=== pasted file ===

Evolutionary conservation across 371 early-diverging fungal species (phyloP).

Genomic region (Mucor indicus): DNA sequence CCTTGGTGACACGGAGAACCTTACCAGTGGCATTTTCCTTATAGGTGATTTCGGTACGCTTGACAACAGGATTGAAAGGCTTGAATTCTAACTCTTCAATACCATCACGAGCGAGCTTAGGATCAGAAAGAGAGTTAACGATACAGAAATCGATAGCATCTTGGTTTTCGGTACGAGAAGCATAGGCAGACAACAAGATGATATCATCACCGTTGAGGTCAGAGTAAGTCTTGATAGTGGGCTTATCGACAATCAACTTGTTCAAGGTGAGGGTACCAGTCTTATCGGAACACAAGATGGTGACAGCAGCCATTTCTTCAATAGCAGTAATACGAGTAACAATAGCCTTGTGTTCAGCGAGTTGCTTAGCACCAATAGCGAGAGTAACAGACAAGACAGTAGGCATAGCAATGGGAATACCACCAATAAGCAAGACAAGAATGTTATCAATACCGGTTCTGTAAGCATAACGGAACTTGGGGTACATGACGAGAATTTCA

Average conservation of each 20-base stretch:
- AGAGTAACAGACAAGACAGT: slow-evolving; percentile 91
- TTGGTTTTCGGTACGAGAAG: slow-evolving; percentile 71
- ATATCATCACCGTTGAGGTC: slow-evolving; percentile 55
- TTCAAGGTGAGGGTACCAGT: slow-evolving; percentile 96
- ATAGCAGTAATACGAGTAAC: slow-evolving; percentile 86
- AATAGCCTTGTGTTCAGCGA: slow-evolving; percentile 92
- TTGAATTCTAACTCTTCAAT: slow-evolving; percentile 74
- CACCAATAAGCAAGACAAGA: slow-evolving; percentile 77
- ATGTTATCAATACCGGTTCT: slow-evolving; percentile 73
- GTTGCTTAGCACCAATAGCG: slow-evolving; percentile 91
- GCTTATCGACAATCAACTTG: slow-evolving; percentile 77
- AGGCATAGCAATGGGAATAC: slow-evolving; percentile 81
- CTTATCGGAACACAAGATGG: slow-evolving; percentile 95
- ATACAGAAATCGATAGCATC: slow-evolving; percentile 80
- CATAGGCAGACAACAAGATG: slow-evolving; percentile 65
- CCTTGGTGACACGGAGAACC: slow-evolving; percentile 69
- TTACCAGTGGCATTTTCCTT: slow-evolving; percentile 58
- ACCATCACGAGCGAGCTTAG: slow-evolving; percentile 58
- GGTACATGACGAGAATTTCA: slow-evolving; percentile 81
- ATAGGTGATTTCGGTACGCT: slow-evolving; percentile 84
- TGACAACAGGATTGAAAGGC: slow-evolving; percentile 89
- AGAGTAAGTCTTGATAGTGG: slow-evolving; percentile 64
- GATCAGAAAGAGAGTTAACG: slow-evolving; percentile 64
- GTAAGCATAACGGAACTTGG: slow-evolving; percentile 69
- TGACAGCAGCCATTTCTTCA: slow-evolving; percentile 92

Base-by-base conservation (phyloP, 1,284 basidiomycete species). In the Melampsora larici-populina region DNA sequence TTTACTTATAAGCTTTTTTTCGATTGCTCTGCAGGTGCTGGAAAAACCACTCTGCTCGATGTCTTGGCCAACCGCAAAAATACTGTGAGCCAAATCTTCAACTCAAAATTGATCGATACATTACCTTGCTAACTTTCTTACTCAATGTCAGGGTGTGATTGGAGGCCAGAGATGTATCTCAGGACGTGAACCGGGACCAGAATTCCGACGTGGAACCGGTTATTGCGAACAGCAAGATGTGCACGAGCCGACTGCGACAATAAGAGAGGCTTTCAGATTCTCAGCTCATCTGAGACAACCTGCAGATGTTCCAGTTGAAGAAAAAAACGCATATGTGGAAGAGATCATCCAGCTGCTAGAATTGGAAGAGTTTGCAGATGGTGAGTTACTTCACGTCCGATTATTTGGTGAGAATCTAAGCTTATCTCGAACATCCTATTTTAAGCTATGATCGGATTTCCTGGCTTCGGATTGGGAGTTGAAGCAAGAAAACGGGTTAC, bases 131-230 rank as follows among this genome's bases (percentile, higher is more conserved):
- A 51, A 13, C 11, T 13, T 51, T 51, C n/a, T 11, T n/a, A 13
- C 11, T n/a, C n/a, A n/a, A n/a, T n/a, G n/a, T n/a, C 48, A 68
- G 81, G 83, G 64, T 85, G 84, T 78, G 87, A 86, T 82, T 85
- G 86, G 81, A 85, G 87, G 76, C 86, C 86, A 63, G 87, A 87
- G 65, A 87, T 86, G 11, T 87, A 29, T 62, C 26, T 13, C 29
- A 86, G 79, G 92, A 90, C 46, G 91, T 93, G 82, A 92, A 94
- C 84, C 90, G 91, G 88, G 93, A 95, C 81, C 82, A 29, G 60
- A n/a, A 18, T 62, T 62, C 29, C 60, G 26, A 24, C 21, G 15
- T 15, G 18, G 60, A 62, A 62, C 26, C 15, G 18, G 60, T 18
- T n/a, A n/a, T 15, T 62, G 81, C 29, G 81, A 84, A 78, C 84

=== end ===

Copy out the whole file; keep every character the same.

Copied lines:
Evolutionary conservation across 371 early-diverging fungal species (phyloP).

Genomic region (Mucor indicus): DNA sequence CCTTGGTGACACGGAGAACCTTACCAGTGGCATTTTCCTTATAGGTGATTTCGGTACGCTTGACAACAGGATTGAAAGGCTTGAATTCTAACTCTTCAATACCATCACGAGCGAGCTTAGGATCAGAAAGAGAGTTAACGATACAGAAATCGATAGCATCTTGGTTTTCGGTACGAGAAGCATAGGCAGACAACAAGATGATATCATCACCGTTGAGGTCAGAGTAAGTCTTGATAGTGGGCTTATCGACAATCAACTTGTTCAAGGTGAGGGTACCAGTCTTATCGGAACACAAGATGGTGACAGCAGCCATTTCTTCAATAGCAGTAATACGAGTAACAATAGCCTTGTGTTCAGCGAGTTGCTTAGCACCAATAGCGAGAGTAACAGACAAGACAGTAGGCATAGCAATGGGAATACCACCAATAAGCAAGACAAGAATGTTATCAATACCGGTTCTGTAAGCATAACGGAACTTGGGGTACATGACGAGAATTTCA

Average conservation of each 20-base stretch:
- AGAGTAACAGACAAGACAGT: slow-evolving; percentile 91
- TTGGTTTTCGGTACGAGAAG: slow-evolving; percentile 71
- ATATCATCACCGTTGAGGTC: slow-evolving; percentile 55
- TTCAAGGTGAGGGTACCAGT: slow-evolving; percentile 96
- ATAGCAGTAATACGAGTAAC: slow-evolving; percentile 86
- AATAGCCTTGTGTTCAGCGA: slow-evolving; percentile 92
- TTGAATTCTAACTCTTCAAT: slow-evolving; percentile 74
- CACCAATAAGCAAGACAAGA: slow-evolving; percentile 77
- ATGTTATCAATACCGGTTCT: slow-evolving; percentile 73
- GTTGCTTAGCACCAATAGCG: slow-evolving; percentile 91
- GCTTATCGACAATCAACTTG: slow-evolving; percentile 77
- AGGCATAGCAATGGGAATAC: slow-evolving; percentile 81
- CTTATCGGAACACAAGATGG: slow-evolving; percentile 95
- ATACAGAAATCGATAGCATC: slow-evolving; percentile 80
- CATAGGCAGACAACAAGATG: slow-evolving; percentile 65
- CCTTGGTGACACGGAGAACC: slow-evolving; percentile 69
- TTACCAGTGGCATTTTCCTT: slow-evolving; percentile 58
- ACCATCACGAGCGAGCTTAG: slow-evolving; percentile 58
- GGTACATGACGAGAATTTCA: slow-evolving; percentile 81
- ATAGGTGATTTCGGTACGCT: slow-evolving; percentile 84
- TGACAACAGGATTGAAAGGC: slow-evolving; percentile 89
- AGAGTAAGTCTTGATAGTGG: slow-evolving; percentile 64
- GATCAGAAAGAGAGTTAACG: slow-evolving; percentile 64
- GTAAGCATAACGGAACTTGG: slow-evolving; percentile 69
- TGACAGCAGCCATTTCTTCA: slow-evolving; percentile 92

Base-by-base conservation (phyloP, 1,284 basidiomycete species). In the Melampsora larici-populina region DNA sequence TTTACTTATAAGCTTTTTTTCGATTGCTCTGCAGGTGCTGGAAAAACCACTCTGCTCGATGTCTTGGCCAACCGCAAAAATACTGTGAGCCAAATCTTCAACTCAAAATTGATCGATACATTACCTTGCTAACTTTCTTACTCAATGTCAGGGTGTGATTGGAGGCCAGAGATGTATCTCAGGACGTGAACCGGGACCAGAATTCCGACGTGGAACCGGTTATTGCGAACAGCAAGATGTGCACGAGCCGACTGCGACAATAAGAGAGGCTTTCAGATTCTCAGCTCATCTGAGACAACCTGCAGATGTTCCAGTTGAAGAAAAAAACGCATATGTGGAAGAGATCATCCAGCTGCTAGAATTGGAAGAGTTTGCAGATGGTGAGTTACTTCACGTCCGATTATTTGGTGAGAATCTAAGCTTATCTCGAACATCCTATTTTAAGCTATGATCGGATTTCCTGGCTTCGGATTGGGAGTTGAAGCAAGAAAACGGGTTAC, bases 131-230 rank as follows among this genome's bases (percentile, higher is more conserved):
- A 51, A 13, C 11, T 13, T 51, T 51, C n/a, T 11, T n/a, A 13
- C 11, T n/a, C n/a, A n/a, A n/a, T n/a, G n/a, T n/a, C 48, A 68
- G 81, G 83, G 64, T 85, G 84, T 78, G 87, A 86, T 82, T 85
- G 86, G 81, A 85, G 87, G 76, C 86, C 86, A 63, G 87, A 87
- G 65, A 87, T 86, G 11, T 87, A 29, T 62, C 26, T 13, C 29
- A 86, G 79, G 92, A 90, C 46, G 91, T 93, G 82, A 92, A 94
- C 84, C 90, G 91, G 88, G 93, A 95, C 81, C 82, A 29, G 60
- A n/a, A 18, T 62, T 62, C 29, C 60, G 26, A 24, C 21, G 15
- T 15, G 18, G 60, A 62, A 62, C 26, C 15, G 18, G 60, T 18
- T n/a, A n/a, T 15, T 62, G 81, C 29, G 81, A 84, A 78, C 84